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On Christmas Eve 2016, Andrew Seymour, an astronomer at the Arecibo Observatory in Puerto Rico, kissed his 4-year-old daughter, Cora Lee, goodnight, telling her he was off to track Santa. He walked to the well-worn telescope, occasionally passing revelers riding horses through the empty streets—a common sight in Arecibo during the holidays. Sometimes a lonely […]

Heredity is a powerful concept. It’s the thing that ties families together—that gives shape to their shared history of stories, of homes, of personalities. And more and more, it’s the way we understand families’ shared genetic inheritance. But that more modern biological notion of heredity comes with some new, technical baggage: It’s easier to talk […]

The Uneven Gains of Energy Efficiency

March 20, 2019 | Story | No Comments

This story originally appeared on CityLab and is part of the Climate Desk collaboration. On a rainy day in New Orleans, people file into a beige one-story building on Jefferson Davis Parkway to sign up for the Low-Income Heating and Energy Assistance Program (LIHEAP), a federal grant that helps people keep up with their utility bills. New Orleans has […]

Don't Just Lecture Robots—Make Them Learn

March 20, 2019 | Story | No Comments

The robot apocalypse is nigh. Boston Dynamics’ robots are doing backflips and opening doors for their friends. Oh, and these 7-foot-long robot arms can lift 500 pounds each, which means they could theoretically crush, like, six humans at once. The robot apocalypse is also laughable. Watch a robot attempt a task it hasn’t been explicitly […]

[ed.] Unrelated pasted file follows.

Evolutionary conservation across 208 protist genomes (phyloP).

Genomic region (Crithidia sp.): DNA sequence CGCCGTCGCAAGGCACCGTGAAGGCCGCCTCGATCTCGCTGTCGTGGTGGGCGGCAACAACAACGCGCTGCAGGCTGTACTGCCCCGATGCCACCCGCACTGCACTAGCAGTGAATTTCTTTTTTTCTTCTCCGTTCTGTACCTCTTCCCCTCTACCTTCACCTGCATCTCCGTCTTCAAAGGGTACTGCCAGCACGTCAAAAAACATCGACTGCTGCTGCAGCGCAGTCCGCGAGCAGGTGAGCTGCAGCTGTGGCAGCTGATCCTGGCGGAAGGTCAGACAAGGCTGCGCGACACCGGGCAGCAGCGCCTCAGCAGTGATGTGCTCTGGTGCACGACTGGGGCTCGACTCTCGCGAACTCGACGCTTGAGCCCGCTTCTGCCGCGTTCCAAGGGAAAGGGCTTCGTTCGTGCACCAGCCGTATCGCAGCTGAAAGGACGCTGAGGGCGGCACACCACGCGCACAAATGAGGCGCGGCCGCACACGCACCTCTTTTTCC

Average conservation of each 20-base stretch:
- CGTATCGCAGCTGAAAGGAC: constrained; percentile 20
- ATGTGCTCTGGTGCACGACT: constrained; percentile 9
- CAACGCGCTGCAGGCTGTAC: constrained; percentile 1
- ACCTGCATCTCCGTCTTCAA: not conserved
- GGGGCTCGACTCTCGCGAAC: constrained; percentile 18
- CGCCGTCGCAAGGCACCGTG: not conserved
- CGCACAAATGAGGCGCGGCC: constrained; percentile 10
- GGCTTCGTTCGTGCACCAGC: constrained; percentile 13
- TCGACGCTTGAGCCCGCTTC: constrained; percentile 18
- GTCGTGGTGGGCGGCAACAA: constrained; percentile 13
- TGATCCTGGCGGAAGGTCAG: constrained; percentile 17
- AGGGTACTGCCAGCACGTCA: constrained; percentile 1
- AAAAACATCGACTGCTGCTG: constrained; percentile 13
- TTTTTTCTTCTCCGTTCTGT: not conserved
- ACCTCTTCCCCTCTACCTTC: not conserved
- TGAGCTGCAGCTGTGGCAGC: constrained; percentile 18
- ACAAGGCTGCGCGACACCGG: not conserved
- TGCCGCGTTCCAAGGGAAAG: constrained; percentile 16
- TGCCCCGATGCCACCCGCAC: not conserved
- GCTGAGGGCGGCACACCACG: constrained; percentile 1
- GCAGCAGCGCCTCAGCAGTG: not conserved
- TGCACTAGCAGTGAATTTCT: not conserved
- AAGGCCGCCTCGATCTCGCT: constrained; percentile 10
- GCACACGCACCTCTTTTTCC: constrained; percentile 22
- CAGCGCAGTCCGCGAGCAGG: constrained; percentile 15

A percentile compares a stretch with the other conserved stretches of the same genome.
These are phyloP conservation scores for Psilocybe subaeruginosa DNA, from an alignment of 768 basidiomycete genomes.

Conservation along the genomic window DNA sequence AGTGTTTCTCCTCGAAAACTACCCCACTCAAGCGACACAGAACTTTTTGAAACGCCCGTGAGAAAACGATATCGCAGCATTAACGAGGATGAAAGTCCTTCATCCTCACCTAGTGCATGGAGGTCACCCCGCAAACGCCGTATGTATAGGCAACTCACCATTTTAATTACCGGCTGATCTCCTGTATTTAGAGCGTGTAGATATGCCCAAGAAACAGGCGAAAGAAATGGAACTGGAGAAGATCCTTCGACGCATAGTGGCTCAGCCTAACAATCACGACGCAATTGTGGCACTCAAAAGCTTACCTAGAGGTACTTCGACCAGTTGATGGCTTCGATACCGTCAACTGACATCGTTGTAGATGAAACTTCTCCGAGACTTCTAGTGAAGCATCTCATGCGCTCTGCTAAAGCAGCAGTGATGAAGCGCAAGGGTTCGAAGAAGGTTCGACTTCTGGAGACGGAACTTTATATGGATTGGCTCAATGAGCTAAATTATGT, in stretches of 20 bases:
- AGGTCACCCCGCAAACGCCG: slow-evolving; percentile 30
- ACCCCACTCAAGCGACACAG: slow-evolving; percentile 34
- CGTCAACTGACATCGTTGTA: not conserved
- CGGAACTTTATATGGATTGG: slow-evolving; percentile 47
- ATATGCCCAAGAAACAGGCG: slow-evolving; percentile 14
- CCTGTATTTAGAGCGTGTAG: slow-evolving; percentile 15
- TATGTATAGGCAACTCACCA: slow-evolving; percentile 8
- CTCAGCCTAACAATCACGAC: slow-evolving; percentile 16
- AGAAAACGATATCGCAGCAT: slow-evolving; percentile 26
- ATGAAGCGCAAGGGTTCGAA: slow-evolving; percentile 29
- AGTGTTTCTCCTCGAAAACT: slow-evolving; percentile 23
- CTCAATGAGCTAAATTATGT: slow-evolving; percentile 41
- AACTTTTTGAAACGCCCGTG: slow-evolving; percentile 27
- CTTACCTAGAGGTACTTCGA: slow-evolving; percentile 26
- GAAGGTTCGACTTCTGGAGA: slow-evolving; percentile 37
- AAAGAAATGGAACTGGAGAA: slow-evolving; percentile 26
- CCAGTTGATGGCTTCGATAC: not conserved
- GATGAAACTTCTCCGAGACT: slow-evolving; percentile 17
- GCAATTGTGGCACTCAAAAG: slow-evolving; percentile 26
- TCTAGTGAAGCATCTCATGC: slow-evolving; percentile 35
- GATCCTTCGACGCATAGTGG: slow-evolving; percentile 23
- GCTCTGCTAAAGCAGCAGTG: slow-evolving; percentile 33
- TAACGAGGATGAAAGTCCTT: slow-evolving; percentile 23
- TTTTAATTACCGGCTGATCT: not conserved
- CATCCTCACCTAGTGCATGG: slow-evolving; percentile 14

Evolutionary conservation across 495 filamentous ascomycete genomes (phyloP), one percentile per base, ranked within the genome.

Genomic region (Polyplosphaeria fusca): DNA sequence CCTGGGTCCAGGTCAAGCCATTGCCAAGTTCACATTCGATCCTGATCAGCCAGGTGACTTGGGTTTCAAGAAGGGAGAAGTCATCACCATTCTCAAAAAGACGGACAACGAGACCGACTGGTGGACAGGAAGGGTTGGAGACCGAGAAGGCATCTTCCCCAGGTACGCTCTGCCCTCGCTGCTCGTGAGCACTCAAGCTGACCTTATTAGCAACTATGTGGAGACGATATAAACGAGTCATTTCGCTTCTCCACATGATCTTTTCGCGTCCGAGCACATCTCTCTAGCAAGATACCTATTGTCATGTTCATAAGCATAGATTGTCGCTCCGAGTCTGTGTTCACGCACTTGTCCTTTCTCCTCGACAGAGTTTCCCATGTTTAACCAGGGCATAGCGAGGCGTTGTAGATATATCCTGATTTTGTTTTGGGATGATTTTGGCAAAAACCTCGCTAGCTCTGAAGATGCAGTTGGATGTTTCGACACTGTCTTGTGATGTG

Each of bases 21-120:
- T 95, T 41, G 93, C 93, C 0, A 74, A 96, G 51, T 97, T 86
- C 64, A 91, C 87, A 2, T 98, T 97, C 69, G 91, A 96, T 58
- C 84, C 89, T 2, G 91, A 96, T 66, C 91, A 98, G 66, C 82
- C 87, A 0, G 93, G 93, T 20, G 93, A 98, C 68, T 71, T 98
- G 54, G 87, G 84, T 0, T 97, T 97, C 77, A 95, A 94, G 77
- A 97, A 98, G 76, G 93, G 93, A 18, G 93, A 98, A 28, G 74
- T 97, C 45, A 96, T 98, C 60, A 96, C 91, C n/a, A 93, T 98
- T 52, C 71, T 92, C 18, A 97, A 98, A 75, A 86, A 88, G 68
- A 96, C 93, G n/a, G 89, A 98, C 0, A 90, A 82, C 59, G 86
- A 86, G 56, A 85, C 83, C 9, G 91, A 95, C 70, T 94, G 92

Personal technology is getting a bad rap these days. It keeps getting more addictive: Notifications keep us glued to our phones. Autoplaying episodes lure us into Netflix binges. Social awareness cues—like the "seen-by" list on Instagram Stories—enslave us to obsessive, ouroboric usage patterns. (Blink twice if you've ever closed Instagram, only to re-open it reflexively.) […]

The Case of the Missing Dark Matter

March 20, 2019 | Story | No Comments

Physicists don’t know much about dark matter. They can’t agree on what it’s made of, how much a single particle weighs, or the best way to construct a Play-Doh diorama of it. (How would you do it? Dark matter is invisible—light doesn’t interact with it at all.) Nobody has ever caught a dark matter particle […]

For 20 years, an experiment in Italy known as DAMA has detected an oscillating signal that could be coming from dark matter—the fog of invisible particles that ostensibly fill the cosmos, sculpting everything else with their gravity. Quanta Magazine About Original story reprinted with permission from Quanta Magazine, an editorially independent publication of the Simons […]

Update: SpaceX successfully launched its Falcon 9 rocket on a mission to resupply the International Space Station. Another day, another SpaceX launch. On Monday at 4:30 pm ET, the commercial space company is slated to propel a previously-flown Dragon cargo ship into low Earth orbit aboard a used Falcon 9 rocket. The Dragon spacecraft, which […]